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Bone markings

The surface features of bones vary considerably, depending on the function and location in the body. [link] describes the bone markings, which are illustrated in ( [link] ). There are three general classes of bone markings: (1) articulations, (2) projections, and (3) holes. As the name implies, an articulation    is where two bone surfaces come together (articulus = “joint”). These surfaces tend to conform to one another, such as one being rounded and the other cupped, to facilitate the function of the articulation. A projection    is an area of a bone that projects above the surface of the bone. These are the attachment points for tendons and ligaments. In general, their size and shape is an indication of the forces exerted through the attachment to the bone. A hole    is an opening or groove in the bone that allows blood vessels and nerves to enter the bone. As with the other markings, their size and shape reflect the size of the vessels and nerves that penetrate the bone at these points.

Bone Markings
Marking Description Example
Articulations Where two bones meet Knee joint
Head Prominent rounded surface Head of femur
Facet Flat surface Vertebrae
Condyle Rounded surface Occipital condyles
Projections Raised markings Spinous process of the vertebrae
Protuberance Protruding Chin
Process Prominence feature Transverse process of vertebra
Spine Sharp process Ischial spine
Tubercle Small, rounded process Tubercle of humerus
Tuberosity Rough surface Deltoid tuberosity
Line Slight, elongated ridge Temporal lines of the parietal bones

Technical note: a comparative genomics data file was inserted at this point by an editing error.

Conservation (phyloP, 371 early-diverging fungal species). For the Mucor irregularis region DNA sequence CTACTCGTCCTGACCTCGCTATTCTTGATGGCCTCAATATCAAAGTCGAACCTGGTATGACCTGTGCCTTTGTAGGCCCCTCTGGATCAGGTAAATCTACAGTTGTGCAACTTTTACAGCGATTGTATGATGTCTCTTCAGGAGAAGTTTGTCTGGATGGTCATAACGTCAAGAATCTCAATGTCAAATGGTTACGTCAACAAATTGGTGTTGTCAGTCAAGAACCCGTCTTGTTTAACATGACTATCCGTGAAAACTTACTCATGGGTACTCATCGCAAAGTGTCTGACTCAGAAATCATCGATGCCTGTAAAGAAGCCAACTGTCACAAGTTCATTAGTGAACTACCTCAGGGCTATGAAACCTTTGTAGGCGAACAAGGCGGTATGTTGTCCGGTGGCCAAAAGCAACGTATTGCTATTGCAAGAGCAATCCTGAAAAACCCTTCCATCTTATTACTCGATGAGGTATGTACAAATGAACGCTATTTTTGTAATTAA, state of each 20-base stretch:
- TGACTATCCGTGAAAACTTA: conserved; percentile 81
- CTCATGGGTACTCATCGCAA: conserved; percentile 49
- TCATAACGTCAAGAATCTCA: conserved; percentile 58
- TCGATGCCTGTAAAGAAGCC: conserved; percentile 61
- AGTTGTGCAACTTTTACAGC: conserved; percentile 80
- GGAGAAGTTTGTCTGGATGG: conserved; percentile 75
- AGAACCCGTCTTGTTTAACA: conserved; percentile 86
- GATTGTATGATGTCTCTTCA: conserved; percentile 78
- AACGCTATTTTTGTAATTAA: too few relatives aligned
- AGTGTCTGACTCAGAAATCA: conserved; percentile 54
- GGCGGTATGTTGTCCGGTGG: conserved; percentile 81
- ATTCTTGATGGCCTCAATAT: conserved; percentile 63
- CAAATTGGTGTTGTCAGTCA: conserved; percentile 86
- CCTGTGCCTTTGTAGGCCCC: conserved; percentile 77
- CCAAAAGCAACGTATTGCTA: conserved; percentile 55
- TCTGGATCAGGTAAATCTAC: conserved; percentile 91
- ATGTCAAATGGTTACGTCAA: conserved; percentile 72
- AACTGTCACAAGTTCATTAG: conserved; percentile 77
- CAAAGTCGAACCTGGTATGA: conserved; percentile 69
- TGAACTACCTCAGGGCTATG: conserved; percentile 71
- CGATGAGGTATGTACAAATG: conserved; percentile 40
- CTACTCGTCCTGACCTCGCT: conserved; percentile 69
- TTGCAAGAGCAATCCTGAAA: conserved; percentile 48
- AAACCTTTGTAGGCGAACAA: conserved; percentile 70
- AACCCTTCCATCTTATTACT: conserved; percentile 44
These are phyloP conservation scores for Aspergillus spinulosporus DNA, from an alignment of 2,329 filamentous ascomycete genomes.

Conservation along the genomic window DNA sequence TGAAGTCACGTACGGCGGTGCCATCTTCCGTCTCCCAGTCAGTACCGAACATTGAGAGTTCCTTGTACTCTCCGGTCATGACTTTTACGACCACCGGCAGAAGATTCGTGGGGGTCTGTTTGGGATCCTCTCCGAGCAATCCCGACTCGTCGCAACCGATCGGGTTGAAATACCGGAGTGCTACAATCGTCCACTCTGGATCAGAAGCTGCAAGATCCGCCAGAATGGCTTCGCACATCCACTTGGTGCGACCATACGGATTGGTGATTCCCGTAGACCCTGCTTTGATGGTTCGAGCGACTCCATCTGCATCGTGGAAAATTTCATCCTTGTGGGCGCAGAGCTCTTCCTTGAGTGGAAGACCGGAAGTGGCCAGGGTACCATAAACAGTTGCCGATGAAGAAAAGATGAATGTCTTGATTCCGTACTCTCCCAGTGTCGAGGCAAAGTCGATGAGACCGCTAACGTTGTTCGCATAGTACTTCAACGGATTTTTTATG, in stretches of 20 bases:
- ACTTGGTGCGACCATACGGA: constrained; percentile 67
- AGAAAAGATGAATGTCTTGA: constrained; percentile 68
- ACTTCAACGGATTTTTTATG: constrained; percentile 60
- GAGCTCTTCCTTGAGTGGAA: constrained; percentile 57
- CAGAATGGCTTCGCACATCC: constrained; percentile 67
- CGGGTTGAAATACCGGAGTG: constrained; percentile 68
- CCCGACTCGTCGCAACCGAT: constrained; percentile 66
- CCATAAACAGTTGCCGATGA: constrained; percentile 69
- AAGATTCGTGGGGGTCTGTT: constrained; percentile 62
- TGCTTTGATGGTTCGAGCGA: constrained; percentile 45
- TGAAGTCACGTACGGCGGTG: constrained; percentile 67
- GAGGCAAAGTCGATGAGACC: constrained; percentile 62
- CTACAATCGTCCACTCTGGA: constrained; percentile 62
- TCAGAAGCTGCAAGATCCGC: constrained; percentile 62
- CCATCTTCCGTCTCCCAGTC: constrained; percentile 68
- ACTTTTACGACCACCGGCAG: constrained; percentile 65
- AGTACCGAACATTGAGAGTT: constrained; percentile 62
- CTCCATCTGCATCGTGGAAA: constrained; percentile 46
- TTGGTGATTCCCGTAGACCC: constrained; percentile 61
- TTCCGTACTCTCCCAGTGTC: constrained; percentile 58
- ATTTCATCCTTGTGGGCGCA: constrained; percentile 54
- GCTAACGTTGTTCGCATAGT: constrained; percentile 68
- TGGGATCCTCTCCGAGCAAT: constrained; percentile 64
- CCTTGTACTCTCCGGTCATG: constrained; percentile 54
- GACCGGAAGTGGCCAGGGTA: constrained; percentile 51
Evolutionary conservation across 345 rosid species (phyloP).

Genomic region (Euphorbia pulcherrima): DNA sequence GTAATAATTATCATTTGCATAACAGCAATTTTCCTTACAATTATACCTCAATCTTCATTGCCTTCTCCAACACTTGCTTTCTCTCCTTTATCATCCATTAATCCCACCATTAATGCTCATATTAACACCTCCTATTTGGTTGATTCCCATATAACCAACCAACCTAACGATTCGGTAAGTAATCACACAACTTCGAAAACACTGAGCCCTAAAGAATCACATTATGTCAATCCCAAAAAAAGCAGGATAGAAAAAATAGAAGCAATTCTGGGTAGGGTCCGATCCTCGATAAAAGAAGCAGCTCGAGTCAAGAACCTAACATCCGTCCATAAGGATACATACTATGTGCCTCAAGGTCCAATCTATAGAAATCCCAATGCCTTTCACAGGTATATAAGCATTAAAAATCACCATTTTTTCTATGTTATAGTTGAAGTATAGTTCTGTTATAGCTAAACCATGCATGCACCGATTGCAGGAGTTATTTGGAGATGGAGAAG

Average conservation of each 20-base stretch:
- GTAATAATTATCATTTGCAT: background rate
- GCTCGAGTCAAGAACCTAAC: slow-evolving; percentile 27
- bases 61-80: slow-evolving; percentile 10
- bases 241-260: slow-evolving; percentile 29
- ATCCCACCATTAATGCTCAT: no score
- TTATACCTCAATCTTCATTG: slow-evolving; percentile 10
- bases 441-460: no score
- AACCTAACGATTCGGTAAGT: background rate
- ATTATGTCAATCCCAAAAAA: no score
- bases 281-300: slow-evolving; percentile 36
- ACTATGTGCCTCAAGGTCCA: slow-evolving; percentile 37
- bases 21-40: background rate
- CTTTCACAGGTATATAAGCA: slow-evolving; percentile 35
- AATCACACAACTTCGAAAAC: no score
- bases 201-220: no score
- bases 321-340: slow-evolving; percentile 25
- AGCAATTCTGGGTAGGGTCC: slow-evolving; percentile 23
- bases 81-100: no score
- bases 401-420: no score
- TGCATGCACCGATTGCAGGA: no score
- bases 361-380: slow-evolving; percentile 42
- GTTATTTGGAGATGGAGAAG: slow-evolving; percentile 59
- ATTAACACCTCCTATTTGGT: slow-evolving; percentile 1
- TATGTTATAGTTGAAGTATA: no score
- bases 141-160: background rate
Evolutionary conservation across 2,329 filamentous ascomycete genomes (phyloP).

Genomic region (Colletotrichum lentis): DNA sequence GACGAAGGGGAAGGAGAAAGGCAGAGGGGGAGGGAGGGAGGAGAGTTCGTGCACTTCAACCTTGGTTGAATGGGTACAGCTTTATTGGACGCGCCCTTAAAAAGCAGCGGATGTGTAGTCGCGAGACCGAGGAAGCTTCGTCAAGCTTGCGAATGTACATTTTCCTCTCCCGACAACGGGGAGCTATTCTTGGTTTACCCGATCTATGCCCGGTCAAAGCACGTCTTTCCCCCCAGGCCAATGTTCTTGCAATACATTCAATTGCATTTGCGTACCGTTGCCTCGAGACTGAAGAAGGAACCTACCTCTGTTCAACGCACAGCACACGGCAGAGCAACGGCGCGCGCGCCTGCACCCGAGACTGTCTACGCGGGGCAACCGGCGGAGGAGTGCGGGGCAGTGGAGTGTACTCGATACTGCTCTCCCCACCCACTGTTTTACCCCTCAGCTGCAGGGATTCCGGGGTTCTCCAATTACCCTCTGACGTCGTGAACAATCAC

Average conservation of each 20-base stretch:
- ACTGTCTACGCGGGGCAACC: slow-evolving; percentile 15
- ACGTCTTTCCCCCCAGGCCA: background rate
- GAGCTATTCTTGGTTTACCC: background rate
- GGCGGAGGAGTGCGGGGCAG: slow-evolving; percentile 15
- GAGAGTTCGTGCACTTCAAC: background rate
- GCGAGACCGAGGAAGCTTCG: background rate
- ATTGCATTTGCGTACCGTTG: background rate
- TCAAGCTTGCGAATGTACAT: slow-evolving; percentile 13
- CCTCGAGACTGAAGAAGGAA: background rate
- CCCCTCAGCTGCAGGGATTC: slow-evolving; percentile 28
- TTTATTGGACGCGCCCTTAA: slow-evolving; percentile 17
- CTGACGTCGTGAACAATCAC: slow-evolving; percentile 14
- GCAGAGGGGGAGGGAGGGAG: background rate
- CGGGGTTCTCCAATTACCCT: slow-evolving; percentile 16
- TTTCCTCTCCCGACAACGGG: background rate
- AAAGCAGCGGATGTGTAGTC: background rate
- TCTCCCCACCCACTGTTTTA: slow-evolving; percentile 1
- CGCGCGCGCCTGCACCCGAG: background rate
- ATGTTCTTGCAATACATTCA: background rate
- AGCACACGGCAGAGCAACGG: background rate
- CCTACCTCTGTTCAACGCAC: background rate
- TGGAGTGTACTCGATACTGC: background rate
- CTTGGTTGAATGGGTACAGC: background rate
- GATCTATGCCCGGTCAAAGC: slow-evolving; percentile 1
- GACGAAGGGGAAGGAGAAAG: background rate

Crest Ridge Iliac crest
Holes Holes and depressions Foramen (holes through which blood vessels can pass through)
Fossa Elongated basin Mandibular fossa
Fovea Small pit Fovea capitis on the head of the femur
Sulcus Groove Sigmoid sulcus of the temporal bones
Canal Passage in bone Auditory canal
Fissure Slit through bone Auricular fissure
Foramen Hole through bone Foramen magnum in the occipital bone
Meatus Opening into canal External auditory meatus
Sinus Air-filled space in bone Nasal sinus

Bone features

This illustration contains three diagrams. The left diagram is titled examples of processes formed where tendons or ligaments attach. The image shows an anterior view of the femur and an anterior view of the humerus. For the femur, the distal epiphysis contains a smaller lateral bulge and a larger medial bulge. These are examples of condyles. The inner halves of the two condyles as well as the groove between them compose a facet. An oval-shaped ridge on the medial surface of the distal metaphysis is an example of a tubercle. On the proximal epiphysis of the femur, the large knob that attaches to the hip socket is an example of a head. The tip of the head contains a small depression, an example of a fovea called the fovea capitis. On the humerus, the distal epiphysis contains a central depression that is an example of a fossa. Two condyles are located on the right and left sides of the fossa. The diaphysis of the humerus contains a small ridge running up the shaft that is an example of a tuberosity. The proximal epiphysis of the humerus contains a lateral and a medial bulge that are both examples of tubercles. Finally, a narrow groove runs from the center of the proximal metaphysis in between the medial and lateral condyles. This is an example of a sulcus. The middle image is entitled elevations or depressions. It shows an anterior view of the hip bones. The hip bones are shaped like two wings that join at the bottom. The crest along the upper edge of each hip bones, at the tip of each “wing” is an example of an elevation. A depression on the inner surface of both hip bones just under the crest is called out as a fossa. The right image is entitled examples of openings and shows an anterior view of the skull. The bone underlying the chin is an example of a protuberance while two small holes above each eye socket are examples of foramen. Five green sinuses surround the nose cavity are colored green. These are sinuses because they are hollowed out cavities within the skull bones. A small channel leads into the corner of each eye where the tear ducts occur. These two channels are both examples of a canal. Finally, the bones that form the posterior wall of the eye socket have a small crack running diagonally away from the nose. These are examples of fissures.